For its seventh year, snowboard company Never Summer is selling boards created by Warren Tech students after about 90 teenagers from the school’s graphic design department competed to submit …
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Customers can pre-order a board with any of the 10 designs by contacting email@example.com. Proceeds go directly to Warren Tech.
For its seventh year, snowboard company Never Summer is selling boards created by Warren Tech students after about 90 teenagers from the school’s graphic design department competed to submit eye-catching designs.
Company chairman Vince Sanders and others from the Never Summer team presented the project to students back in October, giving recommendations and highlighting current design trends in several industries. Months earlier, many of the participating students had already started thinking about how they would approach their chance to participate in the yearly tradition.
“There’s a lot more pressure with this project in wanting to make a good product because it’s going to go out to the world,” said senior Harley Cohen, who started brainstorming her design last summer. “It’s really cool we’re offered this opportunity. Not a lot of students can say the same.”
Cohen’s design took first place in an online popular vote, gaining more than 3,000 votes. She was named the winner of the contest alongside junior Gracie Gish —who won the company office employees’ vote —and senior Logan Wicke, who won the factory employees’ vote.
Never Summer also named a top 10, who will each receive a snowboard with their design on it, and whose boards will be available for purchase.
Never Summer partners with multiple schools and youth organizations, but its largest partnership is with Warren Tech, with students’ participation in the snowboard design contest having grown year after year, Sanders said.
Instructor Scot Odendahl, who oversees the school’s graphic design department with fellow instructor Pete Cunis, said one of his favorite parts of the project has been seeing students’ different approaches. The project has seen students hand-paint, photograph and electronically sketch their designs, with all designs digitized into a final product.
Students had several months to complete their final product before Never Summer judges narrowed the pool down to a top 25. Those 25 students then presented to some Never Summer staff members, who chose 10 board designs to be voted on.
“It gives the students some real-world experience as far as what can be commercially viable. They learn client expectations and develop self-confidence,” Sanders*said. “And for us, the students are producing things that we’re using.”
Gish agreed: “It gives you a kickstart into a good, solid career,” she said.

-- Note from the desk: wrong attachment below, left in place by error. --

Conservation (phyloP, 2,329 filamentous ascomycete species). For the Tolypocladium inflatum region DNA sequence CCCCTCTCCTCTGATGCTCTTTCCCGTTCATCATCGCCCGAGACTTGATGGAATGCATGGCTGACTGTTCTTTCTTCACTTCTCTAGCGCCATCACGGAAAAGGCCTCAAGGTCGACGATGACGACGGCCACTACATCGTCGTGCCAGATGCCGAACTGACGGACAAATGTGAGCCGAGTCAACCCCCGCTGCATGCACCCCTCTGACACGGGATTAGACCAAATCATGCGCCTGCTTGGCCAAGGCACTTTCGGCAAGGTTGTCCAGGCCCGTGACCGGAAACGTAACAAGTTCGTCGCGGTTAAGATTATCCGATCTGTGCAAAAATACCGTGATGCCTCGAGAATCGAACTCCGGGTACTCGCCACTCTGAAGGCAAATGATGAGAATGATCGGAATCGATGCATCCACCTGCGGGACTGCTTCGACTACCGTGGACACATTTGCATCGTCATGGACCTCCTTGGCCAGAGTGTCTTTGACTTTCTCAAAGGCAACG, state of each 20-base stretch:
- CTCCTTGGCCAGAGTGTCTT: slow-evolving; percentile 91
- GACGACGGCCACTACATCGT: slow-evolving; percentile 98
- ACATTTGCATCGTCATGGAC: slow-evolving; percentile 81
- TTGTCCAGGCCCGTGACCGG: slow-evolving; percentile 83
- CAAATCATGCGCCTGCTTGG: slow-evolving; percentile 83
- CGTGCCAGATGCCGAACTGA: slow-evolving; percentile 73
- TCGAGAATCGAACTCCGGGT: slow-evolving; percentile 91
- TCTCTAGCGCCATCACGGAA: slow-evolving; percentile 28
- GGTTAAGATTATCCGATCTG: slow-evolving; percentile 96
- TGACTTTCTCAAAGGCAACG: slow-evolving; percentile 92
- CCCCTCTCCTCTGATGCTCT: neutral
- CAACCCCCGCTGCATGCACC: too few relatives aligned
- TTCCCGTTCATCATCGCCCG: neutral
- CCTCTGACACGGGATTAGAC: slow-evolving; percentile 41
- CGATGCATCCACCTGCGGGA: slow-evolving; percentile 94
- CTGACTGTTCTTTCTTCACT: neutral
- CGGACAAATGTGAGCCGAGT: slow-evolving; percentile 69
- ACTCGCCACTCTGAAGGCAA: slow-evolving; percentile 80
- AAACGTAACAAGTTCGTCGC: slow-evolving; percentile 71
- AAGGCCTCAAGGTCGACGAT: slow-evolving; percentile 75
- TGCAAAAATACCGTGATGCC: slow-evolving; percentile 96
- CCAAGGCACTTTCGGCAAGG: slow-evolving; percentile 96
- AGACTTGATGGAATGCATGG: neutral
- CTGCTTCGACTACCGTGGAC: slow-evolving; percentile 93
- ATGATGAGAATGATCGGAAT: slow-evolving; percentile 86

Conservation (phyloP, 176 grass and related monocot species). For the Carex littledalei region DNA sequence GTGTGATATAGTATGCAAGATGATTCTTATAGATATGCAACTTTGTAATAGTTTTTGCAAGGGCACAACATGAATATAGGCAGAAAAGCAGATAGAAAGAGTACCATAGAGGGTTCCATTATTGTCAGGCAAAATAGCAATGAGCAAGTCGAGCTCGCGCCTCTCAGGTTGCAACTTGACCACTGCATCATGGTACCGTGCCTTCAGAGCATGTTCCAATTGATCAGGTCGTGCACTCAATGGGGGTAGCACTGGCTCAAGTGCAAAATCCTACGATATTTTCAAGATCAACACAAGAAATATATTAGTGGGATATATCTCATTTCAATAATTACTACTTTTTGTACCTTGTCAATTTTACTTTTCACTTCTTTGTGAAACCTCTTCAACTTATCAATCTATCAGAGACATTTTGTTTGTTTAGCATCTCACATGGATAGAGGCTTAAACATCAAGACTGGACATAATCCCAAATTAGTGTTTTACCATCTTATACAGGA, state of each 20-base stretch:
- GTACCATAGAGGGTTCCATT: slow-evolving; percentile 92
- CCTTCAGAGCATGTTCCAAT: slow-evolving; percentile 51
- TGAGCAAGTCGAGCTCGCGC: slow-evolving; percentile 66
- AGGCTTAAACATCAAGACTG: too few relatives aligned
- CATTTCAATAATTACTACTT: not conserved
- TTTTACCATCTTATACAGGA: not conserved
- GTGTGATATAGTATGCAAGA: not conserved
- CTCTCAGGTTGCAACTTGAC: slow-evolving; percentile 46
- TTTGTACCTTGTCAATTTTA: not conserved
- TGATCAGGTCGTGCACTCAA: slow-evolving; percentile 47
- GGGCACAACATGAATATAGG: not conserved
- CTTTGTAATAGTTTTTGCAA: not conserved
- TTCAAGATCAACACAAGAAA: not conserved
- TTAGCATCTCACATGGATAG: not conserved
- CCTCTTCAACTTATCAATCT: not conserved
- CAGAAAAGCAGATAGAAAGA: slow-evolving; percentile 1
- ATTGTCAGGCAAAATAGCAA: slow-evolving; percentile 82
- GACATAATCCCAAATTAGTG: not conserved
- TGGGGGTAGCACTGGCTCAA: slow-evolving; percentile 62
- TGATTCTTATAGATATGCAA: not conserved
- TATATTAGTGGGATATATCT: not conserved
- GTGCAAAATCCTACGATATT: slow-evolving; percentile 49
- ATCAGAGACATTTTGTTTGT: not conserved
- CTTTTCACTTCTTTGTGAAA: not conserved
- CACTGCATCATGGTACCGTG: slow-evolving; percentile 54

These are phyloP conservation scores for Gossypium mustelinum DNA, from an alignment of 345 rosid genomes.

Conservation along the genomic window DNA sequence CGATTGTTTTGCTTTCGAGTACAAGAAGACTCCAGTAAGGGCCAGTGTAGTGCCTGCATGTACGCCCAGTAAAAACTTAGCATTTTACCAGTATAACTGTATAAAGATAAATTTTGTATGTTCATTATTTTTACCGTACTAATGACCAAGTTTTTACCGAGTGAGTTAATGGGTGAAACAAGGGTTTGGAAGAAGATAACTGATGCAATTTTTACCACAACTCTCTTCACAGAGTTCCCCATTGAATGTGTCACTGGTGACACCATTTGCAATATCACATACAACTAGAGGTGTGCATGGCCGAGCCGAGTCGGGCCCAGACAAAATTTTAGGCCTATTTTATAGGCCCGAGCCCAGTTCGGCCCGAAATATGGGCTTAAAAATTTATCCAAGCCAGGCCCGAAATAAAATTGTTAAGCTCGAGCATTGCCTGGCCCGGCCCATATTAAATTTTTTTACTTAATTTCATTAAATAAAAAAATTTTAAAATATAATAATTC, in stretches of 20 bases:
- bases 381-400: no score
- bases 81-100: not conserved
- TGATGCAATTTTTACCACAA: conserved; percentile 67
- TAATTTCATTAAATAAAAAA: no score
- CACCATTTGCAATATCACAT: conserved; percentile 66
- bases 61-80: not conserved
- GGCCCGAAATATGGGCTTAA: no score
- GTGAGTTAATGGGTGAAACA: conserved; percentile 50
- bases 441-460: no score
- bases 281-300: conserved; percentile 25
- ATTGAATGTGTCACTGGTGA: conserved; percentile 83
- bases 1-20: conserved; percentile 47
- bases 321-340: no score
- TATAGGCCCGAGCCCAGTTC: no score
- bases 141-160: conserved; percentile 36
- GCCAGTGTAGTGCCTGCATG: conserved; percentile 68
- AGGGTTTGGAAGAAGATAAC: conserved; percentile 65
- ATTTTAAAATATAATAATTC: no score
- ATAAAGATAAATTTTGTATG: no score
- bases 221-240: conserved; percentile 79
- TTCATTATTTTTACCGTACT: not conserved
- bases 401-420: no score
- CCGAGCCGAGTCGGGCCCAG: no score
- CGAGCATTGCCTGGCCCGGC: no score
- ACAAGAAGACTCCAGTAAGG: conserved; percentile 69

Cohen, Gish and several of their fellow classmates in the top 10 had this to say about their design processes:
Harley Cohen, grade 12. Design: Row 2, Second from left
“Mine was obviously inspired by space and celestial, fun stuff. My favorite part of this project has been just seeing all the natural beauty in the world and out of it. It’s rewarding having that finished piece. I do really love graphic design, and I think I could make a career out of it.”
Gracie Gish, grade 11. Design: Row 1, Middle
“I wanted to go with some brighter colors and show the contrast between the good and bad of being human. I’ve enjoyed seeing everyone else’s designs. I love coming to Warren Tech — It feels like a big family with everyone having the same interests. Graphic design is so much more fun than I ever thought it could be.”
Anna Hayes, grade 12. Design: Row 2, Left
“My design was hand-painted, which was a bit challenging, but also kind of fun. I wanted to do it based on a Chinese legend and I thought the curves of the fish would complement the curves of the snowboard. This is my second year in graphic design. Some day, I’d love to get paid for what I do.”
Jake Redfoot, grade 11. Design: Row 1, Left
“I did this design because I wanted to do something I’ve never seen. I got started with design in eighth grade, and I’d like to do it as a career. My favorite part of this project has been trying new things — I ended up learning a lot of new techniques.”
Kyle Schwartz, grade 12. Design: Row 1, Second from left
“I made my design based on Chinese yin and yang. I wanted to have contrasting colors on opposite sides. I’ve done design for as long as I can remember; I have a background of street art and graffiti. I’m a snowboarder myself and I enjoyed combining my passions with this project. It was a really fun process.”
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